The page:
ddle, and so when you combine them together, you have detail all the way through your frame, so there's a lot more detail, it's a lot greater and has a much bigger tonal range. Okay so to fake that with a single file this is assuming you don't have any plug ins and or any other special tools what you need to do is say okay well I need more detail in the shadows and more detail on the highlights okay, here is a difference between c s five and csx in c s five and older um for raw what you would do at this point is you would pump up your fill light and your recovery dragged them all the way to the right well in c s six how we've created it or what they've done for update is basically taking a page from the book of how tone curves work and they say okay instead of just doing fill light to fill in shadows and recover to bring back detail in highlights we have a bar for adjusting highlights and shadows and whites and blacks so it's just given you more control over how you change the tones intervention it's much better but it's a little more complicated all right so what you want to do and you can watch by sliding them it's the same thing you see on the left it's black over here that means those items will probably get darker that way and if you drive it to the right or get later so if I go like this I can watch my highlights I can bring back in by dragging it's the left the shadows will I want more detail in the shadows, I can drag that to the right, and then my whites, they want to bring back in, and I want to pump up my blacks a little bit, and so look what it does, basically, tio my history, ma'am, it squishes it because I brought in all the detail in the highlights and shadows, so there isn't really a black point, and there really isn't a white point. You'll see the same thing if you guys at home, drag up, fill light in recovery will be the same field. So looking here, I do want a black point in a white point, so I went to introduce that with contrast and exposure, and I could do the same thing. If anyone's played with tone curve, you can play with it over there. What I need to lighten up my image a little bit, and I could mess with contrast in black point, just to bring it back to looking a little bit more like a normal photograph in the history room. So I said earlier in teaching that you increase the contrast and increases saturation. So if you look at this photo, no, the color's kind of messed up, but when we zoom in, we've got a lot more detail, and it looks a little more painterly, almost like a painting so mean, back off of my highlights just a little bit. All right, so the next thing I have to do is fix the color and you could go in with your targeted adjustment brush and you could kind of pull out red, but a lot of times I'm doing this kind of fohr look, I like to just pull out vibrance, and when you back it off, it looks almost kind of silvery and painter like, and so this is where we are so far and again, it's already looking, ah lot more cartoonish on ideally it's in a good way, and you don't push it too far. The next thing about aged era that we talked about is has a lot of detail, and so we talked about clarity when you increase clarity it's increasing contrast in the mid tones, so if I increased clarity here, I'm starting to pull out a lot of detail and give my image a pop that it didn't have that kind of flattened out and squish the history room. The seem to be careful of cia six has a better algorithm for clarity if you drag clarity all the way to the right with older versions of photo shop, you will start getting some paling around the edges. And you get some artifact ng so it's just something to be mindful of but you could still pump it up to twenty five or thirty without any problem it's going to zoom back and just show you this look right here is totally achieved justin camera raw and it's not going to be right obviously for every photo but it was very common for people in bands and for guys that wanted something a little funkier so it'll lighten up lighten up just a tiny bit more a little bit okay and I'm going to open that image up all right? So the next element if you want to make it look kind of grungy is to do crunch textures and grunge patterns so one way you could do this is you could go down online deviant art has some weaken look them up is to download brushes, unique brushes and there's some that looked like cracked walls and there's some that look like dirt and there's a little bit everything graffiti whatever it may be you could add textures that way, but what we're going to do is actually take a texture and overlay it and uh this is a very blatant example of here's adding a texture to a background but I am textures to my photos all the time so maybe take a texture that looks like watercolor paper and it makes the photo look more like a painting or maybe I add a texture would like just a little bit of grunge and a little bit of detail so that it makes the picture look a little older I do this a lot in fashion editorials where I overlay kind of old film green or like an old actual photograph had been tourney or something like that with textures on it overlay and it makes it look like that so you could get textures anywhere um these what you want to consider for your textures is you want to be shooting parallel to your surface like straight on because if you're shooting at an angle part of it being focused and part of it won't be um these are all pictures taken in the new york city subways so if you ever come to new york just take your camera job on a subway and go to brooklyn you'll get more textures and you know let's do it and you can use them forever um I do have these textures on my site which is stored at lindsay out there photography dot com I have some textures and pre sets there but if you don't want to go the paid route you could take it with your own camera or you can also find some textures online um and there's tons of textures it's funny because I noticed when I look at some people's photos I could tell them where they got the texture from because there's certain ones that when you search texture photo shop it comes up in google images and people uses all the time this is one of them but people in dv and are a lot of them dvr is a social network for artist so the photographer's illustrators there's painters there's a little bit of everything and several people have created textures that they say go ahead anybody you can use them I want you to go make art with my texture I made him I don't need to keep him so this is one of those and so I'm going to use this just for the example of where you can get a free texture and how it can work for you some to click and drag it into photo shop and so I have those two things side by side and when I used my move tool and click and drag this texture on top of the other photo now this is the reason you want to take your own textures if you grab texas online often they're small so if you're shooting let's say a five day mark two and you're shooting really really large files chances are you're not going to find a texture that large online unless you purchase it so it's usually better for you do it yourself that being said um sometimes with textures usually you never want to do this I have my transform controls on usually you never want to do this and stretch your photo because it pick slates and it distorts textures. You can get away with it a little bit, to be honest because it ends up looking more like film grain and it's it's a texture so it's not supposed to look pure. So it's it's kind of hard to say, how far can you go? But you can get away with a little bit more, then hit, enter and it applies might transform, and then I can flip through my blend modes. And this is how I add textures. If you look at my website, if you go to my portfolio, I have this editorial, which was called crusader and it was it looks like, um, kind of joan of arc isha girl kind of dressed in more medieval looking metal pieces. But then it has pictures of, um, old religious texts in the background. So the bible and then, you know, books from monasteries. And this is how it was done the same thing. Instead of having a texture on a wall or texture like your grunge texture, I used words and so you could think of the same thing. Maybe you have a picture of a couple of any overlay it with soft, you know. Words of a love letter I in my previous class their creative live robin one of my attendees took a picture of me a portrait and so I use that technique to put kind of an old letter overtop of my portrait to kind of demonstrate retouching for her so something you consider it's on my facebook page somewhere so we try our usual overlay soft light or hard like any of them are fine and then you can just back off of what's the face and so let's just say I like hard light I can add my lair mask I consume in grab my paintbrush and whatever rapacity I want I can paint it off of the face but does it go in? I do this more carefully if anybody has any nick software products will be talking about this tomorrow, but if you have the vase a or sharpener pro in these different tools there's something called structure and structure is kind of like clarity on steroids like the souped up clarity and it really helps you pull a ton of information out of the mid tones and makes the photo really, really gritty. I'll use it all the time for photos like this all apply some structure and it'll make it that much grittier but that's when we're doing tomorrow going to do some cool plug ins so you get the idea I had painted off of his face but let's say that I have a photo where I wanted to really look old, not just grungy, but look much older. You could also go ahead and take a brush that looked like looked like a crack on a wall or a lot of people, what they'll do and there's a ton of different tutorials out there online is we'll take different pieces of parchment and paint it with lemon juice and different things, and then bake it and so they'll have tauron and curled edges, and you can add that to your photo. But another thing, if you just wanted to look a little older, is if you go to your half moon cookie or just met layers, you grab few saturation and color eyes. If you make this say something kind of orangish red and you back off of your opacity, you've kind of warmed it up and made it look a little bit older. So it's a mixture there's not going to be a formula, but, ah, lot of people, if you wanna have come in arts and crafts day, you can make a lot of your own textures, photograph them, photographed them, put them high resolution and then use them later on. There are also companies that sell them, and then some of these plugin softwares. Actually come with textures. You khun ad again. I generally stay away from this so that's kind of the foe. Hdr look and let me just open up the original so you guys can see I dragged these two months going drag. We set aside, um it's pretty drastic difference and you don't need to go that far, but you can use elements from that. So any questions on that before I jump into some porcelain skin I have a question from remember person who was with us in new york last week, everyone. She actually assist me sometimes just three times. Yeah, so I didn't yeah, that's. Awesome. Okay, when you create textures, what size to make it? And is it always a j pick? Um, a texture, always j pegs, and it just tried to make it as big as possible to try to match the target image, which means if I can have four thousand pixels on alongside that's, awesome and that's the issues you plenty.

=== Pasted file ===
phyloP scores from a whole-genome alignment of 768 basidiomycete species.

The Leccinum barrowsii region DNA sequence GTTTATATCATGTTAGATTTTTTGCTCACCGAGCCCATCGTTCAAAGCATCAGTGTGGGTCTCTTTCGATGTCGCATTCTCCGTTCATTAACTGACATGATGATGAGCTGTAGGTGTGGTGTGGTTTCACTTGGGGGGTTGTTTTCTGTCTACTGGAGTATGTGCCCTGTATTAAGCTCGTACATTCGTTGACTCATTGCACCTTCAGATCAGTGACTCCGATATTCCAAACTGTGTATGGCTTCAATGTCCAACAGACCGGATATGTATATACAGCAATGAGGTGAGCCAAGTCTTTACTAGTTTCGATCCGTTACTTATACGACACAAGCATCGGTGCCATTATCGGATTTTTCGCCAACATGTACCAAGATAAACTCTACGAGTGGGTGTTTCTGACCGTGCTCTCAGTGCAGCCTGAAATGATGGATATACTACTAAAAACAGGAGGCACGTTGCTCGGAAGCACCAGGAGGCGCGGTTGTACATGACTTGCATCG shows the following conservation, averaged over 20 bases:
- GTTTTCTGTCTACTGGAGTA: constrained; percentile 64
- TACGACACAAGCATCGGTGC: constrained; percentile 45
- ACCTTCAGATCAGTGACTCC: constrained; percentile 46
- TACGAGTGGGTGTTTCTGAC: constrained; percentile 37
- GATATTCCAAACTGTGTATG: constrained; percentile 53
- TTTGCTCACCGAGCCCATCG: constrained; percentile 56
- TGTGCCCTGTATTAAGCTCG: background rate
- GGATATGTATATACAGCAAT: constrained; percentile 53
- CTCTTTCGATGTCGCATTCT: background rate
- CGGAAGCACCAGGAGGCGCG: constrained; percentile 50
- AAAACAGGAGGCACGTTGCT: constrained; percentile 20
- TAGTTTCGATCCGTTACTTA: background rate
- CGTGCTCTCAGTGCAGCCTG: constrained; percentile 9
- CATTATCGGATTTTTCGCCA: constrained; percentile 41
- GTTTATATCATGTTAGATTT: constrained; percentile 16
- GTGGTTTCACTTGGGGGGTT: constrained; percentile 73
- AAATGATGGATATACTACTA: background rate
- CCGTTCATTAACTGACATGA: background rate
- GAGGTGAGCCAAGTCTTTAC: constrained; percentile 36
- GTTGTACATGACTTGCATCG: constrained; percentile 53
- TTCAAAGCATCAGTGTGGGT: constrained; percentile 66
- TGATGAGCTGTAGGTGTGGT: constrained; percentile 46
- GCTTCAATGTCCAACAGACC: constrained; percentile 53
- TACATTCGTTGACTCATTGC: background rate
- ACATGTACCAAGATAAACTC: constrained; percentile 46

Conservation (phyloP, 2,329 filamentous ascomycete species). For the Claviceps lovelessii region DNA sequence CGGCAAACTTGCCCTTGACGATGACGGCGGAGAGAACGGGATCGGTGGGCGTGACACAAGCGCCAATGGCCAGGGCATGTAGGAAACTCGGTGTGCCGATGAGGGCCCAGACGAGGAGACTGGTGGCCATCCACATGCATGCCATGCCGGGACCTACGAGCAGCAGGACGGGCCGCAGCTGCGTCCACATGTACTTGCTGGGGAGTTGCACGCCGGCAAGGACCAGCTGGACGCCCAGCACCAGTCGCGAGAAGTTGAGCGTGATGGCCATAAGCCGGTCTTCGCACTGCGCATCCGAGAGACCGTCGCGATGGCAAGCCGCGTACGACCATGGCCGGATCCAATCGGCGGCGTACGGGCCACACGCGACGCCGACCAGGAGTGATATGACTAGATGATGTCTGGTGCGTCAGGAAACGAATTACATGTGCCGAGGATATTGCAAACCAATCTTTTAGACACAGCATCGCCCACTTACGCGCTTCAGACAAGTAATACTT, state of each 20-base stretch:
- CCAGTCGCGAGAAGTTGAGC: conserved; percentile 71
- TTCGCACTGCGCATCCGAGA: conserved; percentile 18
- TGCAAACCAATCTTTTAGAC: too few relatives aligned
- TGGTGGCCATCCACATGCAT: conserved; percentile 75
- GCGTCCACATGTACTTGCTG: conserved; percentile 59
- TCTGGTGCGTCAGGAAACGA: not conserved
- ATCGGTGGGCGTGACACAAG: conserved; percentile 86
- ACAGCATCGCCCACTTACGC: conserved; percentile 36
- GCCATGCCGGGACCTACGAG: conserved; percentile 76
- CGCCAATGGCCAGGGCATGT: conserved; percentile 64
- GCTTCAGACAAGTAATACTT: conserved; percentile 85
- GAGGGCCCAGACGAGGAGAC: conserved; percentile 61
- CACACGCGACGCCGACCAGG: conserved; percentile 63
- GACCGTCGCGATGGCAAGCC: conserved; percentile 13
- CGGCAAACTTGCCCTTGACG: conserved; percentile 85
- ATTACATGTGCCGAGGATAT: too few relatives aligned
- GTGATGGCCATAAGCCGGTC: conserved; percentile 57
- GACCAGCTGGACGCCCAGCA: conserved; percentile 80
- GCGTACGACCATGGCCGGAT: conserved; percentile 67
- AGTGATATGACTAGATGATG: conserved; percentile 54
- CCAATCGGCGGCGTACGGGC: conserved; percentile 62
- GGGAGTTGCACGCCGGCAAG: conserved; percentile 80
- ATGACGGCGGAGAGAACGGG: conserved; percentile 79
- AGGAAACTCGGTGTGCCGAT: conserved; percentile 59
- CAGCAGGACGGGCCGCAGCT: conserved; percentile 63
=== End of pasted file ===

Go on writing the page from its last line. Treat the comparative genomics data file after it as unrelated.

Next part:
Class Description


Learn in-depth techniques for retouching images to perfection, helping your clients look their best, and expressing your creative vision! Whether retouching skin, whitening teeth or reshaping body features, Adobe® Photoshop® allows you to perfect reality as well as express your creative vision. In this workshop portrait and fashion photographer Lindsay Adler will cover essential retouching techniques and teach how Adobe® Photoshop® allows you to make the impossible possible! Lindsay will cover countless creative Adobe® Photoshop® techniques: creating porcelain skin, changing colors, displacement maps, adding textures, adding makeup in Adobe® Photoshop®, quick retouching plugins, and dozens of other techniques you can apply to your own photography.

Let Adobe® Photoshop® become your next realm of creative expression through this workshop. Lindsay will also include a couple live shoots and live retouches so you can see an image start to finish and learn the nuances between a portrait, beauty or avant garde retouch.


Software Used: Adobe Photoshop CS6

Reviews